Theatrical release poster
|Directed by||John McTiernan|
|Produced by||Lawrence Gordon
|Screenplay by||Steven E. de Souza
|Based on||Nothing Lasts Forever
by Roderick Thorp
|Music by||Michael Kamen|
|Cinematography||Jan de Bont|
|Editing by||John F. Link
Frank J. Urioste
|Distributed by||20th Century Fox|
|Running time||131 minutes|
Die Hard is a 1988 American action film directed by John McTiernan and written by Steve de Souza and Jeb Stuart. It is an adaptation of the 1979 bestselling novel Nothing Lasts Forever by Roderick Thorp following off-duty New York City Police Department officer John McClane (Bruce Willis) as he takes on a group of highly organized criminals in a Los Angeles skyscraper led by Hans Gruber (Alan Rickman), who perform a heist under the guise of a terrorist attack using hostages, including McClane's wife Holly (Bonnie Bedelia), to keep the police at bay.
New York City Police Department detective John McClane arrives in Los Angeles to reconcile with his estranged wife, Holly. Limo driver Argyle drives McClane to her company headquarters, the Nakatomi Plaza building, for their Christmas party. While McClane retreats to the bathroom to freshen up after his plane trip, heavily armed terrorists take the celebrants hostage. German Hans Gruber leads twelve others: Karl, Franco, Tony, Theo, Alexander, Marco, Kristoff, Eddie, Uli, Heinrich, Fritz and James. McClane slips away, in undershirt and bare feet.
Gruber singles out Nakatomi executive Joseph Takagi, claiming he will teach the corporation a lesson against greed. Away from the hostages, Gruber interrogates Takagi for the computer code to access the building vault. Gruber admits that terrorism is a cover story for stealing $640 million in bearer bonds from the vault. Takagi refuses to cooperate and is executed while McClane secretly observes.
McClane kills Karl's brother Tony, takes his his weapon and uses his radio to contact the LAPD (Los Angeles Police Department), who send Sgt. Al Powell to investigate, while Hans sends two men to stop McClane. McClane kills Heinrich and Marco, taking a bag of C-4 explosives and detonators. Gruber sends Eddie, who is dressed as a building security guard to meet Powell, who leaves satisfied until McClane drops Marco's corpse from an upper window onto his patrol car. This alerts the terrorists, who fire on the car as Powell drives away in reverse. Powell alerts LAPD, who quickly arrive and surround the building.
A SWAT team assaults the building, until James and Alexander attack them with rockets. McClane kills the pair with C-4, allowing SWAT to retreat. Holly's boastful coworker Harry Ellis wants to make a deal with Gruber, that McClane will return the detonators. McClane knows the real plot and refuses. Gruber executes time-waster Ellis. While inspecting explosives attached to the roof, Gruber encounters McClane. But Karl, Franco, and Fritz arrive before McClane can act. McClane kills Fritz and Franco, but is forced to flee without the detonators.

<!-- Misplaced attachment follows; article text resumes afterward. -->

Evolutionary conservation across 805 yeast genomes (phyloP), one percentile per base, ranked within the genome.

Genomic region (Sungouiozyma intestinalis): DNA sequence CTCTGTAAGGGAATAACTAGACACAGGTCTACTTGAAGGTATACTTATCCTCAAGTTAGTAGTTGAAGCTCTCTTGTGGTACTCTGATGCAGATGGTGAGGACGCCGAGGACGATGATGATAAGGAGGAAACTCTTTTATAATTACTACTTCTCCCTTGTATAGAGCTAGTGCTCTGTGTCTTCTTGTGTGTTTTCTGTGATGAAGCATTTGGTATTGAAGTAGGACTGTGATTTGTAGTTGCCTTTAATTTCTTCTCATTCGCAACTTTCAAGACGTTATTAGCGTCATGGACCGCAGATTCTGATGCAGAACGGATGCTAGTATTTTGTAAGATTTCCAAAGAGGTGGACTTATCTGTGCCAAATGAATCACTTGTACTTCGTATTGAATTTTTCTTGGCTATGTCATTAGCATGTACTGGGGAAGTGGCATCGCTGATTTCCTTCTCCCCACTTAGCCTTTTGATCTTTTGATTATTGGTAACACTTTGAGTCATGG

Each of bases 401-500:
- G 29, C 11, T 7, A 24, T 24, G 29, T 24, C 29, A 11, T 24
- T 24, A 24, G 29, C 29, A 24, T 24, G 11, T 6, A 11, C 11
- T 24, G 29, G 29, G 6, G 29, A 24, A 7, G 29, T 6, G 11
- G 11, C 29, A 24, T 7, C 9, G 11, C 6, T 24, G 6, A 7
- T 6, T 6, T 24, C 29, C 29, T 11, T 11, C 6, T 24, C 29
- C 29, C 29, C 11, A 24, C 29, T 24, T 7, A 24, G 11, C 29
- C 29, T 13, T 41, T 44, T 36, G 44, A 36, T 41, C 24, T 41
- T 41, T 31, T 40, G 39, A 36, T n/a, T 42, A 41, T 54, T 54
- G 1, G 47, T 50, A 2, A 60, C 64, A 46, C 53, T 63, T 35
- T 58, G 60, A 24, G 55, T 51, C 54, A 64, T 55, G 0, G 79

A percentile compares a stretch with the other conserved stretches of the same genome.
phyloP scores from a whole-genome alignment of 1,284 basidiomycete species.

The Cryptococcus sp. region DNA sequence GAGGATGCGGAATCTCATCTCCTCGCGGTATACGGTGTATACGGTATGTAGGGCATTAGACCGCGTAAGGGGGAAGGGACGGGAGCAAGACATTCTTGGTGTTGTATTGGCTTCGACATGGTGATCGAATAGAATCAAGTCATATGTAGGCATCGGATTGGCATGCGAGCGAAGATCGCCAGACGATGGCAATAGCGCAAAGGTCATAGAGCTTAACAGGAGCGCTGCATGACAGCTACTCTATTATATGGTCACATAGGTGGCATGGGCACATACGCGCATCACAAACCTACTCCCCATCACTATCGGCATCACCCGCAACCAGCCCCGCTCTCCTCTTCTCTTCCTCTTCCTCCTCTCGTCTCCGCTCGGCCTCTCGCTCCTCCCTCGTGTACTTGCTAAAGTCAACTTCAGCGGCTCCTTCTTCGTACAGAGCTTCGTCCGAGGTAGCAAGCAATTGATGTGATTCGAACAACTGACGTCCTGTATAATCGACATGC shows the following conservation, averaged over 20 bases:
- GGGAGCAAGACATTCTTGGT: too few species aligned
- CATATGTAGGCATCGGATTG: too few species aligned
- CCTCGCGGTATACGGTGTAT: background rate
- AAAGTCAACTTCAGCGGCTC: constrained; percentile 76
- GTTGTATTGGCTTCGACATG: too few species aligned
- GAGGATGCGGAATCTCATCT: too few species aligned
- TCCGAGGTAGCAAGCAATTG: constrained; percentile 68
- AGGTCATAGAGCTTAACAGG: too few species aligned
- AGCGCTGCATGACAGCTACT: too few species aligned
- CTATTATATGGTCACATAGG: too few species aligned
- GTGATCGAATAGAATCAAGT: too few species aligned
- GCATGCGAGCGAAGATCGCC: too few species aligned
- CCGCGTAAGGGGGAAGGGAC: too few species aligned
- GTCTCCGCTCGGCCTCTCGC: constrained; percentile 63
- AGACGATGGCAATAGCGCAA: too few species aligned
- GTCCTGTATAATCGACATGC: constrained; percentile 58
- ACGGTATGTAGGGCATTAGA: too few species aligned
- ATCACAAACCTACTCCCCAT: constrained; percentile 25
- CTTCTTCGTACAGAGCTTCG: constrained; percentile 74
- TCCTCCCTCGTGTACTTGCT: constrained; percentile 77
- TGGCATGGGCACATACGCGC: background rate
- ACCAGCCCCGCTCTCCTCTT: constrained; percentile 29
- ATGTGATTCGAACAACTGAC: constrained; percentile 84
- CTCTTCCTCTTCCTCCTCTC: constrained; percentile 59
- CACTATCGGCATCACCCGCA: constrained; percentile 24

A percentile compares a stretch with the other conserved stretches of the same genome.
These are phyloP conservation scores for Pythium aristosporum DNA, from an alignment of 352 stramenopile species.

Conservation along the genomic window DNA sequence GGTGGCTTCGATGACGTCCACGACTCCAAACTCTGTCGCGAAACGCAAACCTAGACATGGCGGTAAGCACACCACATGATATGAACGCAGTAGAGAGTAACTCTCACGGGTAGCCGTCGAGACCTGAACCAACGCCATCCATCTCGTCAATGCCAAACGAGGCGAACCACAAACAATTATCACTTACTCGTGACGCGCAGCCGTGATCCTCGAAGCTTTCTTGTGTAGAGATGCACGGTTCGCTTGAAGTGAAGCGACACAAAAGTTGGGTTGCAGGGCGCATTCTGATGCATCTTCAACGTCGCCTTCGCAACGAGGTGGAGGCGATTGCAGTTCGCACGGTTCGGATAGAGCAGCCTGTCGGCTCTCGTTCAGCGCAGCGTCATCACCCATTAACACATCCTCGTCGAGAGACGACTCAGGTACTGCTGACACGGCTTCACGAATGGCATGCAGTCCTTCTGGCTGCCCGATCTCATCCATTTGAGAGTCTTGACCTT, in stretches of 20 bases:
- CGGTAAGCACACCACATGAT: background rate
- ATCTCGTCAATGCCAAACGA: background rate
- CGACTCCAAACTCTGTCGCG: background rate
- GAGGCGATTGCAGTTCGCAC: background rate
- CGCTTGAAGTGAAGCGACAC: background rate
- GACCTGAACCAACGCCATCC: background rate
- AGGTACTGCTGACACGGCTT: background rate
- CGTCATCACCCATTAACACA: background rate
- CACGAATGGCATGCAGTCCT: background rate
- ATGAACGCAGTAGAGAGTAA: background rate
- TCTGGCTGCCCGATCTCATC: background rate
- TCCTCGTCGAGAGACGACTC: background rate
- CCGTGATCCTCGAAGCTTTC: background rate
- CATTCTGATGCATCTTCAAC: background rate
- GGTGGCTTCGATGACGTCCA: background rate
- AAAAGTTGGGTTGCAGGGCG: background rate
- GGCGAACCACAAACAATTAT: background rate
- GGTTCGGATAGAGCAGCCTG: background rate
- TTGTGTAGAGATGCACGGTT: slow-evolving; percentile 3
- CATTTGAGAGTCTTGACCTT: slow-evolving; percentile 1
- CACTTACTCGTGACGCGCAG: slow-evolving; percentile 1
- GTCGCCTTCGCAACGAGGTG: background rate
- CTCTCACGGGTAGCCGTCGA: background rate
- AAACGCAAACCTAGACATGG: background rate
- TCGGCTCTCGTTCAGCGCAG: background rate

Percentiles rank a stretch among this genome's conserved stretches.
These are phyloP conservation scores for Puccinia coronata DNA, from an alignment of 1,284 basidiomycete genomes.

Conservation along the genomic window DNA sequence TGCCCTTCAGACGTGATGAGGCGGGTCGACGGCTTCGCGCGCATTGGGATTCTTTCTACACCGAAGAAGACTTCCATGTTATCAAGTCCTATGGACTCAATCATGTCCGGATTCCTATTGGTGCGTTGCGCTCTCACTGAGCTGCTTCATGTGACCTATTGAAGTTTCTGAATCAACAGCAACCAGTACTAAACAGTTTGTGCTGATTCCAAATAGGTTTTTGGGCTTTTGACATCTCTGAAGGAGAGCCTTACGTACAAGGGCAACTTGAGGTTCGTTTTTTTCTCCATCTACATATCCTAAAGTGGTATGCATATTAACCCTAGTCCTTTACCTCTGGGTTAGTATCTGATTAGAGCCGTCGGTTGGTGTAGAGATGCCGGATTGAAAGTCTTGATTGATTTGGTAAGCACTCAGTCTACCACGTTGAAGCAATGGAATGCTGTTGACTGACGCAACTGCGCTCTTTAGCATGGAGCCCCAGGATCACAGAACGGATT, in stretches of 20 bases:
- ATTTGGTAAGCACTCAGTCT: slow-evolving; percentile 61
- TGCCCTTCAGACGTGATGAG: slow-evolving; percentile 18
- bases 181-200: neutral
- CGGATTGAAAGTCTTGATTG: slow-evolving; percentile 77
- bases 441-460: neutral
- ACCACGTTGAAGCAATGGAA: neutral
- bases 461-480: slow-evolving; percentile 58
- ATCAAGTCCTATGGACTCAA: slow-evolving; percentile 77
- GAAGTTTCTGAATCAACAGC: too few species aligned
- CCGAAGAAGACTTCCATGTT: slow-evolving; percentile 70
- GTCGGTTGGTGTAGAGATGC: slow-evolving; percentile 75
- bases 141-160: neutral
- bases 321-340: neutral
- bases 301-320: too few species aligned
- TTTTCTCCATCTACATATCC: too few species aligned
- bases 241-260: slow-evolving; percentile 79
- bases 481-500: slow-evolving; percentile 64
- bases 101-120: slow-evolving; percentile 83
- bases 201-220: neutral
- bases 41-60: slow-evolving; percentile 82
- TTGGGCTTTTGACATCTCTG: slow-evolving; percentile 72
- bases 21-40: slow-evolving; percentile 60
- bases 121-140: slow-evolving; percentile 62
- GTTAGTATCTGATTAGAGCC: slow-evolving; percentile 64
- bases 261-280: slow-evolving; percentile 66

FBI agents arrive and take command of the situation, ordering the building power shut off per their standard procedures. Gruber anticipated this standard response, the reason he posed as a terrorist, wanting the power loss to disable the vault's final lock and give access to the bonds. Gruber demands a helicopter to land on the roof for transport. He intends to detonate the explosives on the roof, to kill the hostages and fake deaths of the terrorists.
Karl finds McClane, and the two fight. Meanwhile, Gruber sees a TV news report by Richard Thornburg with the McClane children, so he holds Holly as leverage, and orders the other hostages to the roof. McClane defeats Karl and heads to the roof. He kills Uli, and sends the hostages back downstairs, before the explosives detonate and destroy the FBI helicopter.
Theo goes to the parking garage to retrieve their getaway vehicle, but he is knocked unconscious by Argyle, who has mostly been listening to music, oblivious of trouble. McClane confronts Gruber and knocks Kristoff unconscious. McClane alerts Gruber and Eddie to his presence, but Gruber holds his pistol to Holly's head so McClane will surrender his machine gun. McClane does so and puts his hands behind his head.
After distracting his opponents by laughing, McClane pulls his concealed pistol earlier taped to his upper back, kills Eddie and shoots Gruber in the shoulder, sending him crashing through a window. Gruber grabs Holly, but McClane frees her. Gruber falls to his death on the street, 30 stories below.
McClane and Holly are escorted from the building and meet Powell in person. Karl emerges from the building disguised as a hostage and shoots at McClane, but he is shot by Powell. Argyle crashes through the parking garage door in the limo, and drives Holly and McClane away.
- Bruce Willis as John McClane, a streetwise New York cop who has come to Los Angeles to reconcile with his wife
- Alan Rickman as Hans Gruber, a German mastermind and the leader of the terrorists
- Alexander Godunov as Karl, Hans's savage main henchman
- Bonnie Bedelia as Holly Gennaro-McClane, John's estranged wife
- Reginald VelJohnson as Sgt. Al Powell
- Paul Gleason as Dwayne T. Robinson, the Deputy Chief of Police
- De'voreaux White as Argyle, John's limousine driver
- William Atherton as Richard Thornburg, an arrogant reporter
- Hart Bochner as Harry Ellis, a sleazy Nakatomi executive
- James Shigeta as Joseph Yoshinobu Takagi, Nakatomi's head executive